Calling in the Sweeps to Help the Swifts
Professional chimney cleaners help birds get a grip
Photo: © RON AUSTING
PAUL AND GEORGEAN KYLE have worked hard to cover all the bases when it comes to protecting chimney swifts. Besides directing the North American Chimney Swift Nest Site Research Project for the Texas-based Driftwood Wildlife Association and working with Partners in Flight, the couple also realizes that one of the most obvious ways to help chimney swifts is to enlist the help of chimney sweeps.
Although it's illegal to disturb nesting migratory birds, when a homeowner calls to get rid of them, it's sometimes hard for a chimney sweep to resist. "The lure of money can be tempting during the slow part of the year," Paul says. "Some will break the law, scrape the birds out of the chimney, vacuum them up and put them in the trash. But there are also many in the profession who are dead set against doing such a thing. They realize that doing what is environmentally correct doesn’t have to hurt their business."
Paul Hempel, a chimney sweep in Brighton, Illinois, is one of them. For at least 15 of the 25 years he’s been in business, he’s been encouraging his customers to leave the birds alone and not to cap their chimneys. He makes up for the loss in sales by getting homeowners to commit to annual cleanings. When customers call him to get rid of the nests in their chimneys, he uses the opportunity to tell them about the thousands of bugs that the birds devour. "Reminding people that these birds eat the mosquitoes that often keep homeowners from enjoying their backyards works most of the time," he says. "When it doesn't, there's always the federal law to fall back on."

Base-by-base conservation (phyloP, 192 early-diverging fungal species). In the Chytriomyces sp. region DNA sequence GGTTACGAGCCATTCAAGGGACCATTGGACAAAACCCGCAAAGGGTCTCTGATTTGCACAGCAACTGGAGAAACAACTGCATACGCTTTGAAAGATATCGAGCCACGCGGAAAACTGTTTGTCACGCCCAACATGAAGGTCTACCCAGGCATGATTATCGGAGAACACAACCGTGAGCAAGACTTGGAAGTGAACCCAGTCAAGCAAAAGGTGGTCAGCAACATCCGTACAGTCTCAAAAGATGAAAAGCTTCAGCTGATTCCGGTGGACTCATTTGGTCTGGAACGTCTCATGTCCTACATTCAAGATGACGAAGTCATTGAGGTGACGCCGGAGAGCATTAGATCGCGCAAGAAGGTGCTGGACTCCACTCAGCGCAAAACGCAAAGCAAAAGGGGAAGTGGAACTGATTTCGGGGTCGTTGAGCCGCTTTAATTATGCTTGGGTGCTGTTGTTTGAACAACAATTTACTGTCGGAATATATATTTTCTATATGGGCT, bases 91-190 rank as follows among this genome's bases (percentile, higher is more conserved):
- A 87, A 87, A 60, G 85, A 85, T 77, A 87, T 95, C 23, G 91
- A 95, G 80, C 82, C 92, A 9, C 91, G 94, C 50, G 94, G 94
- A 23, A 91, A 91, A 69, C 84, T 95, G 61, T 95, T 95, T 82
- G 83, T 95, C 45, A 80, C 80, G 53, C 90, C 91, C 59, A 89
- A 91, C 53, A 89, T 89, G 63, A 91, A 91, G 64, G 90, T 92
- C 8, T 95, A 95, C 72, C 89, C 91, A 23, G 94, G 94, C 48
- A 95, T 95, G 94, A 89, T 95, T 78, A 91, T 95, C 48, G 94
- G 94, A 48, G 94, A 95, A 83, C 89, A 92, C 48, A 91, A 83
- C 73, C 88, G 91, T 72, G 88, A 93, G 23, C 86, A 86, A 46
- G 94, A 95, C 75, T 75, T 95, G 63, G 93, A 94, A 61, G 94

Hempel, a self-proclaimed ecology buff, works actively within the chimney sweep guild to promote an understanding of chimney swifts so that his colleagues know they can suggest alternatives to disturbing or destroying nesting swifts. He's also designed his own chimney to entice swifts to nest there. But, he says with some disappointment, "the little brats just won't move in."
Paul Kyle says other bird lovers who are "do-it-yourself" types might consider building towers that mimic chimney nesting sites. Often, a chimney swift pair will readily accept them the first year, he says.
Read more about chimney swifts.
Learn how to build a chimney swift tower.